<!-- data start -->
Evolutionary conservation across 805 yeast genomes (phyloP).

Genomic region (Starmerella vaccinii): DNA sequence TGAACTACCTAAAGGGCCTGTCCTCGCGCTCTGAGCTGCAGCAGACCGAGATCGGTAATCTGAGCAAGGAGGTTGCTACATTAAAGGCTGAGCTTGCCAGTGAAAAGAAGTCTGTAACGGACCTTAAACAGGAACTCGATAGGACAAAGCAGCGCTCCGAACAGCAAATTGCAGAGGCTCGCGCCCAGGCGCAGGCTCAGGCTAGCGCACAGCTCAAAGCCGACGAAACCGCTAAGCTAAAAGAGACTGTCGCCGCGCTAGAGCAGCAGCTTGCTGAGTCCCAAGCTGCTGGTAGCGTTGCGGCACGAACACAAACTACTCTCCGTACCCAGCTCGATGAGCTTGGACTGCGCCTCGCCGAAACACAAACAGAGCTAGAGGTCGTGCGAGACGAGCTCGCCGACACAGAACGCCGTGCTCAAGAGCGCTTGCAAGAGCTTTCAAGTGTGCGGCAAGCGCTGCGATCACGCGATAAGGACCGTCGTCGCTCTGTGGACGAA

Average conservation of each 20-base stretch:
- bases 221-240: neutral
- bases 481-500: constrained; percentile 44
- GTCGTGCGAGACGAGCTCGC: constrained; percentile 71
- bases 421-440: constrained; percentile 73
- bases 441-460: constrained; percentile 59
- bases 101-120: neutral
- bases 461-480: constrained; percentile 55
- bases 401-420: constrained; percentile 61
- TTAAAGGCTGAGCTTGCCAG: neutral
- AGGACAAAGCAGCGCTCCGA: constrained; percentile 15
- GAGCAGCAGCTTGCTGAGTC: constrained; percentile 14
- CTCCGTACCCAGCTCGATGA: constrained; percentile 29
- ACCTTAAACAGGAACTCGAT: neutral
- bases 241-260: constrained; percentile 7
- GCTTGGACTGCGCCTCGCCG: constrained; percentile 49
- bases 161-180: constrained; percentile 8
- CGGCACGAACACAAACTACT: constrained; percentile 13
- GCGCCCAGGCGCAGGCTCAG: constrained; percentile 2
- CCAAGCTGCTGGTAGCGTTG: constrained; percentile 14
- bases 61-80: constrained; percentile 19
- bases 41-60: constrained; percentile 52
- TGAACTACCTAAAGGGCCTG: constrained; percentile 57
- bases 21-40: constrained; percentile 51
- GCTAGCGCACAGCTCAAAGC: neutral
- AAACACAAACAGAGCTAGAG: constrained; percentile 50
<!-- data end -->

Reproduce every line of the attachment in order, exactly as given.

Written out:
Evolutionary conservation across 805 yeast genomes (phyloP).

Genomic region (Starmerella vaccinii): DNA sequence TGAACTACCTAAAGGGCCTGTCCTCGCGCTCTGAGCTGCAGCAGACCGAGATCGGTAATCTGAGCAAGGAGGTTGCTACATTAAAGGCTGAGCTTGCCAGTGAAAAGAAGTCTGTAACGGACCTTAAACAGGAACTCGATAGGACAAAGCAGCGCTCCGAACAGCAAATTGCAGAGGCTCGCGCCCAGGCGCAGGCTCAGGCTAGCGCACAGCTCAAAGCCGACGAAACCGCTAAGCTAAAAGAGACTGTCGCCGCGCTAGAGCAGCAGCTTGCTGAGTCCCAAGCTGCTGGTAGCGTTGCGGCACGAACACAAACTACTCTCCGTACCCAGCTCGATGAGCTTGGACTGCGCCTCGCCGAAACACAAACAGAGCTAGAGGTCGTGCGAGACGAGCTCGCCGACACAGAACGCCGTGCTCAAGAGCGCTTGCAAGAGCTTTCAAGTGTGCGGCAAGCGCTGCGATCACGCGATAAGGACCGTCGTCGCTCTGTGGACGAA

Average conservation of each 20-base stretch:
- bases 221-240: neutral
- bases 481-500: constrained; percentile 44
- GTCGTGCGAGACGAGCTCGC: constrained; percentile 71
- bases 421-440: constrained; percentile 73
- bases 441-460: constrained; percentile 59
- bases 101-120: neutral
- bases 461-480: constrained; percentile 55
- bases 401-420: constrained; percentile 61
- TTAAAGGCTGAGCTTGCCAG: neutral
- AGGACAAAGCAGCGCTCCGA: constrained; percentile 15
- GAGCAGCAGCTTGCTGAGTC: constrained; percentile 14
- CTCCGTACCCAGCTCGATGA: constrained; percentile 29
- ACCTTAAACAGGAACTCGAT: neutral
- bases 241-260: constrained; percentile 7
- GCTTGGACTGCGCCTCGCCG: constrained; percentile 49
- bases 161-180: constrained; percentile 8
- CGGCACGAACACAAACTACT: constrained; percentile 13
- GCGCCCAGGCGCAGGCTCAG: constrained; percentile 2
- CCAAGCTGCTGGTAGCGTTG: constrained; percentile 14
- bases 61-80: constrained; percentile 19
- bases 41-60: constrained; percentile 52
- TGAACTACCTAAAGGGCCTG: constrained; percentile 57
- bases 21-40: constrained; percentile 51
- GCTAGCGCACAGCTCAAAGC: neutral
- AAACACAAACAGAGCTAGAG: constrained; percentile 50